5 Hacks to Protect Your Car During The Winter

Protect your car during the winter


Winter sure does take a toll on life around us; as the cold weather descends upon us, everything starts to change. From the hustle and bustle in parks and markets to cold and quiet streets, the entire course of life changes as everything is affected by the decreasing temperatures. Since mechanical and technical instruments contain metals, this means that your vehicle is also affected by the cold.

Thus, cars need to be taken care off, both the interior and the exterior. Consideration needs to be given to providing protection from external factors like snowfall, hail, sleet, slippery roads and more, to help maintain your car’s overall condition.

So to protect your car during  the winter, we came up with a 5-point list of hacks, check them out:

1.  Windshield Hacks

Ice on your windshield can cause an obstructed view, which is a cause of many motor vehicle accidents. In winter, be sure to use a high-quality windshield wash that performs well in extremely cold temperatures, such as those minus forty days that we experience all too often in Ottawa.

Now, this windshield hack we have to share with you is probably one that you haven’t heard of, but it’s for real – Google it! In the cooler days of fall, before full-on winter weather arrives, to help avoid your car’s windshields or windows from fogging up, it’s suggested that you apply a thin layer of shaving cream on the windshield, and simply wipe it clean after two to three minutes. You’ll notice that your window won’t fog as much since the shaving cream actually contains the same active ingredients as a defogger. Who would have guessed?

2.  Frozen Doors and Locks

Your vehicle’s door locks can freeze in very frosty temperatures, making it near impossible to get the key into the keyhole and access your car. You can prevent this from happening by applying sanitizer – yes, basic hand sanitizer can melt the ice inside the lock! Apart from that, to prevent ice build-up on the inside of the locks of your car, you can use a WD-40 spray. If frozen locks have kept you out of your car just once in the winter, you’ll certainly want to follow this ‘winter car protection’ tip. And although it’s obvious, we must remind you that the best place to keep your hand sanitizer, lock lubricant and de-icer is NOT inside your car – keep it in your garage or purse/bag!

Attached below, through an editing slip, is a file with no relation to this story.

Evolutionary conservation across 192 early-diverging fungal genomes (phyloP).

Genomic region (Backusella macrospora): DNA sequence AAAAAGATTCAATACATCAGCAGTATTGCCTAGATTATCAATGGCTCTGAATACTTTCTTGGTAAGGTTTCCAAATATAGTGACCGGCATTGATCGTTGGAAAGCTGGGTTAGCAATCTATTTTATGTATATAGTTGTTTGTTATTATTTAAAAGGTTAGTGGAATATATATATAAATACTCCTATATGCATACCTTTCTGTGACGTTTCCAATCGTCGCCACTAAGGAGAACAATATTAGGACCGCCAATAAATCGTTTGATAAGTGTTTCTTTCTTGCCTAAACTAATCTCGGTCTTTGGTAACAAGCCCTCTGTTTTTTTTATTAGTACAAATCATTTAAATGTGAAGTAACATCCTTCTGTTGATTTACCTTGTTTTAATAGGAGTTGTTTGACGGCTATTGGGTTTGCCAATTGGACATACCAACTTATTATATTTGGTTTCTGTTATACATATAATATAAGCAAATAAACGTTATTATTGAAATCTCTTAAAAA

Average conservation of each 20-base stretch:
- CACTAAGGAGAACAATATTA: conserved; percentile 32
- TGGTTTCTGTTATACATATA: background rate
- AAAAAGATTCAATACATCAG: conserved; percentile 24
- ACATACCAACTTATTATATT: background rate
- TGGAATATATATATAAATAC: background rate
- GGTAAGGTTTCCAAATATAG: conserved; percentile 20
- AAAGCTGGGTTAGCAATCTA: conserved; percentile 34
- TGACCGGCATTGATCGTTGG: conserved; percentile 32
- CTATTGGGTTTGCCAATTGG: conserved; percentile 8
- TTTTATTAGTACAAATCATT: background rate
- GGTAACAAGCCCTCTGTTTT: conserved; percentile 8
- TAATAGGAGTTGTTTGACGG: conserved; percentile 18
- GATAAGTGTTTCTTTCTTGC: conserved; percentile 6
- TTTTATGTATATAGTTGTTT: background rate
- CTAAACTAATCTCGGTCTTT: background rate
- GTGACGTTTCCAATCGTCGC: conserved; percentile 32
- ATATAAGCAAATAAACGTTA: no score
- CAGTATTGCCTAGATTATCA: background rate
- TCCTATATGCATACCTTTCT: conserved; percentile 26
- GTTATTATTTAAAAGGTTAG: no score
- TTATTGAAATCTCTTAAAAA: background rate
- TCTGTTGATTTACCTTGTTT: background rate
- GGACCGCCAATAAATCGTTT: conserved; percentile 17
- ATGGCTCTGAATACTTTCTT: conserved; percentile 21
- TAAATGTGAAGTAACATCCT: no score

3.  Rugs and Carpets to the Rescue

If you’re not one of these fortunate people who have full-time access to a garage or covered space for your vehicle, then you’ll relate to the pain of getting up in the morning and having to spend up to 15-20 minutes painstakingly removing ice from your windshield. Here’s an interesting winter hack: you can make great use of your old worn out rugs and carpets, and tarpaulins by using them to cover and protect your windshield to prevent ice and snow from sticking. Then, keep the piece of carpet in your trunk and use it to build traction in case you ever get stuck someplace in the snow.

4.  Make extra use of those PVC’s!

If for whatever reason you find yourself caught without a windshield scraper, no need to fret. Credit cards to the rescue! You can use your credit cards, ID or any other PVC-made card to scrape the snow and ice off windows and windshields. Most everyone carries some similar piece of plastic in their wallet, and this can certainly help you out if you’re in a winter bind.

5.  Tires and Wheels

In order to prevent brake dust adhesion, you must use a protective wax for the wheels, because the tires and wheels of your car need as much protection as any other parts. The protective wax efficiently repels snow and ice, which in its absence, would cause sticking and build up.

Then we must address your vehicle’s tires. They need to be kept flexible in freezing temperatures to prevent cracking. Tire gel is recommended, and it’s not just to keep that black, shiny new look. It’s also useful in protecting against harmful elements that can cause cracking and fading to your tires.

Then there’s the matter of properly inflated tires. Air pressure tends to decrease inside the tires as the temperature drops down, and for this reason, you must pay close attention and check your tires’ pressure often. You can get more information on winter tires here.

Now that you’ve read through these hacks, you should be ready to winterize your vehicle and know what to do to protect your car in winter. Need help? Get in touch with us if you need winter tires, or would like a consultation on the tires you currently have.